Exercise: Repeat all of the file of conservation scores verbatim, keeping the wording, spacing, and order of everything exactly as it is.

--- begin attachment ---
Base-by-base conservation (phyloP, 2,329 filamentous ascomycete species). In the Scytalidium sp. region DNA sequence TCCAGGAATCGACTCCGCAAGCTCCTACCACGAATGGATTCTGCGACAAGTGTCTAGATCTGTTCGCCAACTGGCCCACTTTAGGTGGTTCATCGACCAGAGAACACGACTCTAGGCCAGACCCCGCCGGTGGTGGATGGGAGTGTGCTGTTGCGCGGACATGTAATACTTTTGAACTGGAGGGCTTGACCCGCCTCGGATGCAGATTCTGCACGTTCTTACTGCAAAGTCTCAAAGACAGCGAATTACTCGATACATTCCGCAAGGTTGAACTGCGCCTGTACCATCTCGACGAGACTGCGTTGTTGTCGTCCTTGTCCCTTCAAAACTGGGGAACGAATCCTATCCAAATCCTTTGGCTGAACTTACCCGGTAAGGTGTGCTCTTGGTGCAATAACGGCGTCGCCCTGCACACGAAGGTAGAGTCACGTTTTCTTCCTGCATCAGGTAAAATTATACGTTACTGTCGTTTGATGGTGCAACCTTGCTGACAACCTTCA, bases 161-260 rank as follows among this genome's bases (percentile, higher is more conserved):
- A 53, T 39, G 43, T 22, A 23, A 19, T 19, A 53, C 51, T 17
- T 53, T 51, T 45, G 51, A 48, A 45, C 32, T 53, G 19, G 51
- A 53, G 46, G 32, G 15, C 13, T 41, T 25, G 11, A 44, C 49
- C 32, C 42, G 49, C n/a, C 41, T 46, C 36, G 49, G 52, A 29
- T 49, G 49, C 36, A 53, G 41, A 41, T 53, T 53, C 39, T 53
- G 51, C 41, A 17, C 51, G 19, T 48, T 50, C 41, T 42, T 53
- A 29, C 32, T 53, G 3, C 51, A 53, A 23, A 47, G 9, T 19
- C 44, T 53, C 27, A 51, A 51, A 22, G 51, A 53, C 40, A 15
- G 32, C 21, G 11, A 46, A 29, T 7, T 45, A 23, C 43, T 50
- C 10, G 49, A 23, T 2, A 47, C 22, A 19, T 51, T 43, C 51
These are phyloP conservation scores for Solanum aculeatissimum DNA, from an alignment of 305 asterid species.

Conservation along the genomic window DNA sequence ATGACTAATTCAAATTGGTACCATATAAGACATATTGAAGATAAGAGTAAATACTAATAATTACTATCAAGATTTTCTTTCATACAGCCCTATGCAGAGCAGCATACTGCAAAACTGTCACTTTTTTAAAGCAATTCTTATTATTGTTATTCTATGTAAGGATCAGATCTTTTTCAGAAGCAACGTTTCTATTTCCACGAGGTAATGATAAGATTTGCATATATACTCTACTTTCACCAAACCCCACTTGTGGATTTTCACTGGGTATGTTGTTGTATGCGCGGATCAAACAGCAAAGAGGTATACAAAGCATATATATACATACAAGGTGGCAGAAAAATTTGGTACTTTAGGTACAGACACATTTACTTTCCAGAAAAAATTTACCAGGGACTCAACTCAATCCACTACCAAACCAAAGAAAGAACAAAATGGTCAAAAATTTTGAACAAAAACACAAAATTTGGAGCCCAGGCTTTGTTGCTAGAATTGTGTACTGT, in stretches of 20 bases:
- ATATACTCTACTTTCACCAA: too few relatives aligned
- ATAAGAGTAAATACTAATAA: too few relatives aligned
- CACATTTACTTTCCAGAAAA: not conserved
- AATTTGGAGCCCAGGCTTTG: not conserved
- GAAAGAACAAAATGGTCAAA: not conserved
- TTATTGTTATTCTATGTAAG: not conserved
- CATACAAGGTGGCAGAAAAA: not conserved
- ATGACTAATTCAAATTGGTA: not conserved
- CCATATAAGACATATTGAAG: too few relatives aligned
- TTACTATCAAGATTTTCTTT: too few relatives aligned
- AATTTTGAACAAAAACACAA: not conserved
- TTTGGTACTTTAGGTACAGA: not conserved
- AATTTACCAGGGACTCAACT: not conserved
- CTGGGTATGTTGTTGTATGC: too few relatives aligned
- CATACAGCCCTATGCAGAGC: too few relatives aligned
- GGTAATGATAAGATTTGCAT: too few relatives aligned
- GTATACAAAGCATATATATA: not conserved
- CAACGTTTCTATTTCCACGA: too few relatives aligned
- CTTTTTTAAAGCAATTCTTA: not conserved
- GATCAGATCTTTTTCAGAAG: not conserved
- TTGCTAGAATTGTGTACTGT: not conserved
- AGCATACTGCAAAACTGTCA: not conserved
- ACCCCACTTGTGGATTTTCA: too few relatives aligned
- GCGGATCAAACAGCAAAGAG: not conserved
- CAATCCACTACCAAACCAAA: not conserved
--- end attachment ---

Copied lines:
Base-by-base conservation (phyloP, 2,329 filamentous ascomycete species). In the Scytalidium sp. region DNA sequence TCCAGGAATCGACTCCGCAAGCTCCTACCACGAATGGATTCTGCGACAAGTGTCTAGATCTGTTCGCCAACTGGCCCACTTTAGGTGGTTCATCGACCAGAGAACACGACTCTAGGCCAGACCCCGCCGGTGGTGGATGGGAGTGTGCTGTTGCGCGGACATGTAATACTTTTGAACTGGAGGGCTTGACCCGCCTCGGATGCAGATTCTGCACGTTCTTACTGCAAAGTCTCAAAGACAGCGAATTACTCGATACATTCCGCAAGGTTGAACTGCGCCTGTACCATCTCGACGAGACTGCGTTGTTGTCGTCCTTGTCCCTTCAAAACTGGGGAACGAATCCTATCCAAATCCTTTGGCTGAACTTACCCGGTAAGGTGTGCTCTTGGTGCAATAACGGCGTCGCCCTGCACACGAAGGTAGAGTCACGTTTTCTTCCTGCATCAGGTAAAATTATACGTTACTGTCGTTTGATGGTGCAACCTTGCTGACAACCTTCA, bases 161-260 rank as follows among this genome's bases (percentile, higher is more conserved):
- A 53, T 39, G 43, T 22, A 23, A 19, T 19, A 53, C 51, T 17
- T 53, T 51, T 45, G 51, A 48, A 45, C 32, T 53, G 19, G 51
- A 53, G 46, G 32, G 15, C 13, T 41, T 25, G 11, A 44, C 49
- C 32, C 42, G 49, C n/a, C 41, T 46, C 36, G 49, G 52, A 29
- T 49, G 49, C 36, A 53, G 41, A 41, T 53, T 53, C 39, T 53
- G 51, C 41, A 17, C 51, G 19, T 48, T 50, C 41, T 42, T 53
- A 29, C 32, T 53, G 3, C 51, A 53, A 23, A 47, G 9, T 19
- C 44, T 53, C 27, A 51, A 51, A 22, G 51, A 53, C 40, A 15
- G 32, C 21, G 11, A 46, A 29, T 7, T 45, A 23, C 43, T 50
- C 10, G 49, A 23, T 2, A 47, C 22, A 19, T 51, T 43, C 51
These are phyloP conservation scores for Solanum aculeatissimum DNA, from an alignment of 305 asterid species.

Conservation along the genomic window DNA sequence ATGACTAATTCAAATTGGTACCATATAAGACATATTGAAGATAAGAGTAAATACTAATAATTACTATCAAGATTTTCTTTCATACAGCCCTATGCAGAGCAGCATACTGCAAAACTGTCACTTTTTTAAAGCAATTCTTATTATTGTTATTCTATGTAAGGATCAGATCTTTTTCAGAAGCAACGTTTCTATTTCCACGAGGTAATGATAAGATTTGCATATATACTCTACTTTCACCAAACCCCACTTGTGGATTTTCACTGGGTATGTTGTTGTATGCGCGGATCAAACAGCAAAGAGGTATACAAAGCATATATATACATACAAGGTGGCAGAAAAATTTGGTACTTTAGGTACAGACACATTTACTTTCCAGAAAAAATTTACCAGGGACTCAACTCAATCCACTACCAAACCAAAGAAAGAACAAAATGGTCAAAAATTTTGAACAAAAACACAAAATTTGGAGCCCAGGCTTTGTTGCTAGAATTGTGTACTGT, in stretches of 20 bases:
- ATATACTCTACTTTCACCAA: too few relatives aligned
- ATAAGAGTAAATACTAATAA: too few relatives aligned
- CACATTTACTTTCCAGAAAA: not conserved
- AATTTGGAGCCCAGGCTTTG: not conserved
- GAAAGAACAAAATGGTCAAA: not conserved
- TTATTGTTATTCTATGTAAG: not conserved
- CATACAAGGTGGCAGAAAAA: not conserved
- ATGACTAATTCAAATTGGTA: not conserved
- CCATATAAGACATATTGAAG: too few relatives aligned
- TTACTATCAAGATTTTCTTT: too few relatives aligned
- AATTTTGAACAAAAACACAA: not conserved
- TTTGGTACTTTAGGTACAGA: not conserved
- AATTTACCAGGGACTCAACT: not conserved
- CTGGGTATGTTGTTGTATGC: too few relatives aligned
- CATACAGCCCTATGCAGAGC: too few relatives aligned
- GGTAATGATAAGATTTGCAT: too few relatives aligned
- GTATACAAAGCATATATATA: not conserved
- CAACGTTTCTATTTCCACGA: too few relatives aligned
- CTTTTTTAAAGCAATTCTTA: not conserved
- GATCAGATCTTTTTCAGAAG: not conserved
- TTGCTAGAATTGTGTACTGT: not conserved
- AGCATACTGCAAAACTGTCA: not conserved
- ACCCCACTTGTGGATTTTCA: too few relatives aligned
- GCGGATCAAACAGCAAAGAG: not conserved
- CAATCCACTACCAAACCAAA: not conserved